Oklahoma parole board members appear in court
Oklahoma Pardon and Parole Board members accused of violating the state's Open Meetings law, turned themselves in Thursday and are free on $5,000 bail each. They were fingerprinted and photographed at the Oklahoma County jail.
The five members of the Oklahoma Pardon and Parole Board saw the justice system Thursday from the other side — as criminal defendants.
In alphabetical order, they were fingerprinted and photographed at the Oklahoma County jail after turning themselves in Thursday. Four smiled for their jail photographs, commonly known as mug shots.
Videoview all videos
Mar 14All five members of the Oklahoma Pardon and Parole Board...
Jan 31Oklahoma County District Attorney David Prater alleges...
Photoview all 27 photos
NewsOK Related Articles
Later, at the Oklahoma County Courthouse, they took turns standing before a judge to get their next court date. They were told to return at 8 a.m. April 18.
“We only take a not guilty plea at this stage,” Special Judge Russell Hall said. “It's printed on the form.”
Each remains free on $5,000 bail while awaiting trial.
The five were charged Wednesday with misdemeanor violations of the state Open Meeting Act.
Charged with 10 misdemeanor counts are board Chairman Marc Dreyer, 66, and board members Currie Ballard, 54, Richard L. Dugger, 74, and Lynnell Harkins, 73.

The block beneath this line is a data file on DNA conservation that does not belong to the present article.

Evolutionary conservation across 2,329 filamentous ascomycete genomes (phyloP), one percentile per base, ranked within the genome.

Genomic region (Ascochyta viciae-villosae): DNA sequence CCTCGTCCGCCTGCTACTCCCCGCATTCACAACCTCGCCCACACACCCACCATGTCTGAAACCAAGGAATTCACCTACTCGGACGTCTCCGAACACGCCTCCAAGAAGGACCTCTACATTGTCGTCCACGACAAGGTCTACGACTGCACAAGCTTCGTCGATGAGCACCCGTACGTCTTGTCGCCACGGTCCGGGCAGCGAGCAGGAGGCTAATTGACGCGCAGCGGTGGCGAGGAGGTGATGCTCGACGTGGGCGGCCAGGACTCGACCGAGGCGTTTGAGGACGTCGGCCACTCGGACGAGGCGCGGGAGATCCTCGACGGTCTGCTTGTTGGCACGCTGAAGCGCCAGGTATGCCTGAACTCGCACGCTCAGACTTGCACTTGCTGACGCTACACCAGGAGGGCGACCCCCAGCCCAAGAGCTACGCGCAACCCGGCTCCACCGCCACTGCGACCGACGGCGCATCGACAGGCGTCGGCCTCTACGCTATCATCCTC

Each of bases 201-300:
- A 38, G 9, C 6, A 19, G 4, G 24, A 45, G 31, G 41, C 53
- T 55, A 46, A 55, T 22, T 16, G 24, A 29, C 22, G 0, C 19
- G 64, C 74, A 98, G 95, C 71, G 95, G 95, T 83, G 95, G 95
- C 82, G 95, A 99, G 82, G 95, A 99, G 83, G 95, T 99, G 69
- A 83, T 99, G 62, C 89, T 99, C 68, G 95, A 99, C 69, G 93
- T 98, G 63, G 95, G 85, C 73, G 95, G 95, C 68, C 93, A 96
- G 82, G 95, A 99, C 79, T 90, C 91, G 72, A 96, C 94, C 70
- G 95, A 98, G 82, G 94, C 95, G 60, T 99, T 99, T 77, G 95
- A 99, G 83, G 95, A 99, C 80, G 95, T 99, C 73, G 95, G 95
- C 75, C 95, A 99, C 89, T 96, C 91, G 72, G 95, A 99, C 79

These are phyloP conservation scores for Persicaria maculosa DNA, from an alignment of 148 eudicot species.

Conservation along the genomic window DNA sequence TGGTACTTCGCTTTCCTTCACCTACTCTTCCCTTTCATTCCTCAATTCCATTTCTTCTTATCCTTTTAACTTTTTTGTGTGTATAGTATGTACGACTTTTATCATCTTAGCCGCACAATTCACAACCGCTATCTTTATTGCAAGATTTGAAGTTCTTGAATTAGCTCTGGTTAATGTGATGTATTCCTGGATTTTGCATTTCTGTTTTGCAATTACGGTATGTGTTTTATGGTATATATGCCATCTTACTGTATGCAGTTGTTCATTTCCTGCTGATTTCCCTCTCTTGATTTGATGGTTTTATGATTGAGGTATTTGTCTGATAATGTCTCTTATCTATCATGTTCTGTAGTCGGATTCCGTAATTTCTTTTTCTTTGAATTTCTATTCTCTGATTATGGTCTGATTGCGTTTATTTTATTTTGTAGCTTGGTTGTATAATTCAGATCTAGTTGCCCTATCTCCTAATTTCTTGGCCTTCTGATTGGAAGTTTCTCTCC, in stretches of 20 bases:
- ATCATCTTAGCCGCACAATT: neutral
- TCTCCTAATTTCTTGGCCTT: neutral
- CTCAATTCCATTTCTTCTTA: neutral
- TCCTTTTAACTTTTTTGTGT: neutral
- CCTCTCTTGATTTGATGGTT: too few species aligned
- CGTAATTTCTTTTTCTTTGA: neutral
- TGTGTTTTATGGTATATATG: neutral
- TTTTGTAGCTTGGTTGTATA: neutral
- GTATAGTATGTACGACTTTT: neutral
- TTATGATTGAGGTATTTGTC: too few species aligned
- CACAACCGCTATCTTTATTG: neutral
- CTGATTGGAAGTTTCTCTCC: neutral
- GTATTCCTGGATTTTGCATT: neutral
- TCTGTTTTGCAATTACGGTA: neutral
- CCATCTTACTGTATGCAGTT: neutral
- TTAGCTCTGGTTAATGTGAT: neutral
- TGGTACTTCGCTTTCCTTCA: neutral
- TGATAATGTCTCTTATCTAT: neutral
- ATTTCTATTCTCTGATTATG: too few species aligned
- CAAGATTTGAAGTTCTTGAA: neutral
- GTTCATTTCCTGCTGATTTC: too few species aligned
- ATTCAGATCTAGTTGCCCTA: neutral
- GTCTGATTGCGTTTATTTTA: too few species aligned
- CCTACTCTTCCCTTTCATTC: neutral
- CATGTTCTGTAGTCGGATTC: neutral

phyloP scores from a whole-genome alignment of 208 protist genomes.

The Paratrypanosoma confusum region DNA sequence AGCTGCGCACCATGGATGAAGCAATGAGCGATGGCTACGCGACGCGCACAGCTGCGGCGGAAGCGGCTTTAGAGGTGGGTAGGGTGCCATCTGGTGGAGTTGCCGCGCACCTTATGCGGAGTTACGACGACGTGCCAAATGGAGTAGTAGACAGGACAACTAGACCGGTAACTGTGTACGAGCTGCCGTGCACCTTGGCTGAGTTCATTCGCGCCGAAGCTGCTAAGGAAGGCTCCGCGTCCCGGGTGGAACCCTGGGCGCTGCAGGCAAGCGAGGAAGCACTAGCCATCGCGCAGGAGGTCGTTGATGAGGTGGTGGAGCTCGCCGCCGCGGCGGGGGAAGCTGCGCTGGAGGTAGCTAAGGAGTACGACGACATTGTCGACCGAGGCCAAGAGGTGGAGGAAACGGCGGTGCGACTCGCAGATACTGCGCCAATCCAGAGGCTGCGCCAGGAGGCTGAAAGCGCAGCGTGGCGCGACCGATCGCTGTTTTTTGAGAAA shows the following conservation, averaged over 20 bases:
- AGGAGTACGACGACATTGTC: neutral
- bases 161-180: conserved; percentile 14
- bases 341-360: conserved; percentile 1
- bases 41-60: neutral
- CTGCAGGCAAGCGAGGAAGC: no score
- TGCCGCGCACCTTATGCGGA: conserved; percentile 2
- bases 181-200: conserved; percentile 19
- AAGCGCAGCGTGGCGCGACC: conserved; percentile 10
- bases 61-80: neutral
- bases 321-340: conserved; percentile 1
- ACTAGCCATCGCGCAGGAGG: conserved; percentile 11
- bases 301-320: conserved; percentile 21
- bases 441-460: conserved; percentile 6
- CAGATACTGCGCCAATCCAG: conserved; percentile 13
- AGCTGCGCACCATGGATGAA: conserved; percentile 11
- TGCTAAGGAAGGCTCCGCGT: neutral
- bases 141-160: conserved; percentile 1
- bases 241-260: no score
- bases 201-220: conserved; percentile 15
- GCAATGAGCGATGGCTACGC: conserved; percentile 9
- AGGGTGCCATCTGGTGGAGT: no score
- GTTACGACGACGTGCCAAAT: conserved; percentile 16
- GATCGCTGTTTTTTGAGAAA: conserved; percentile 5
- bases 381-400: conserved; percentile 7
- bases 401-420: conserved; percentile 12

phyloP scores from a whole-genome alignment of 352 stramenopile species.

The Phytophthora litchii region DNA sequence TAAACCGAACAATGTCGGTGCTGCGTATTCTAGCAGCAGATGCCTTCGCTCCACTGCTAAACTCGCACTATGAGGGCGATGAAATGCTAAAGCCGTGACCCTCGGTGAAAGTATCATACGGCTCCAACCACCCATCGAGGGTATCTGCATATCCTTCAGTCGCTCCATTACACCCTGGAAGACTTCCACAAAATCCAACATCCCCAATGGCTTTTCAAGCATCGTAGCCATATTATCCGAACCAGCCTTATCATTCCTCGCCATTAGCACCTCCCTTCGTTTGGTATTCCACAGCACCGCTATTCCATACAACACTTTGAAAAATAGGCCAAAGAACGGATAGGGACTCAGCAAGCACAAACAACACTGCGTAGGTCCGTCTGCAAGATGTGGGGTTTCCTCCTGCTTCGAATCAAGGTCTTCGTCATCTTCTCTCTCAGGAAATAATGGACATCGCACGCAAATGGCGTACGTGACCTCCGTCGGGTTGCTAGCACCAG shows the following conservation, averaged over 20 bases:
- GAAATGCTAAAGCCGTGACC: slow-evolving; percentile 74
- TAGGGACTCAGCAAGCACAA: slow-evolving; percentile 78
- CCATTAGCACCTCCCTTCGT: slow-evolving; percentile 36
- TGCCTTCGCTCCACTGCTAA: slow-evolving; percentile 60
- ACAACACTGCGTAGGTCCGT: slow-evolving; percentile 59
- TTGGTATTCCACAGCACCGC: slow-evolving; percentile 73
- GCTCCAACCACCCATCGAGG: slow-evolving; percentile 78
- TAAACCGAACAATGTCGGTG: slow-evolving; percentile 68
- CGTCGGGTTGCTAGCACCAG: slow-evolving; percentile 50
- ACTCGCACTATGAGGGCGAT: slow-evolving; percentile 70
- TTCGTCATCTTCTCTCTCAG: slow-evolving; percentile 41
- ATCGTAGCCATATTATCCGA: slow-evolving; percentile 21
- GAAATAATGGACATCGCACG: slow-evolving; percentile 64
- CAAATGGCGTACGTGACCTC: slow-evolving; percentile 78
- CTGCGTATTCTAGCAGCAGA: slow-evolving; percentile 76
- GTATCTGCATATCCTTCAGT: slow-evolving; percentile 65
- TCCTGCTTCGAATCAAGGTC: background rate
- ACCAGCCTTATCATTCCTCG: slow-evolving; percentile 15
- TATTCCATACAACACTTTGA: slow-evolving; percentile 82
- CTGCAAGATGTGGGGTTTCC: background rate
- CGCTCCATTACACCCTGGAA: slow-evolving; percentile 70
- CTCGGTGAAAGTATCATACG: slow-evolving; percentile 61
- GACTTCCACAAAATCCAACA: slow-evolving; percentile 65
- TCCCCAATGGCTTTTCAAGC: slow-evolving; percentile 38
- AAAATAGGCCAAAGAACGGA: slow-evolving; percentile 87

Charged with nine misdemeanor counts is board member David E. Moore, 65.
“All of them are distressed, of course, but everyone believes they didn't violate the law,” said Dugger's attorney, John Coyle.
Still on the job
All plan to be present next week for March's regularly scheduled parole board meeting, the attorney said. Their paid positions are part-time.
“They're going to do what they've always done. It's their job,” Coyle said. “Every single one of them has worked very hard and conscientiously to help the state.”
The attorney described Dugger, a former district attorney, as being “sick about this.” Dugger's wife came with him to the jail and to court.
Ballard arrived first at the jail, with a friend from church. He waited about an hour until the others arrived, and they then all went through the booking process together.
“Prayer is in everything I do,” Ballard told The Oklahoman.
News Photo Galleriesview all
- 17917Oklahoma medical examiner reports cause of deaths in Grand Lake boat crash
- 11872Oklahoma State football: Todd Monken thinks Wes Lunt should've stayed in Stillwater
- 10569OKC Thunder: Thunder trio praise fans before potential departures
- 10552Oklahoma City Thunder: Amnesty Kendrick Perkins?
- 10275Rockets guard Patrick Beverley bombarded with hateful Tweets after Thunder get eliminated
- 9958Oklahoma football: Sooners get pair of commitments
- 9874Report: OSU blocking Wes Lunt from transferring to the SEC, Big 12 and Southern Miss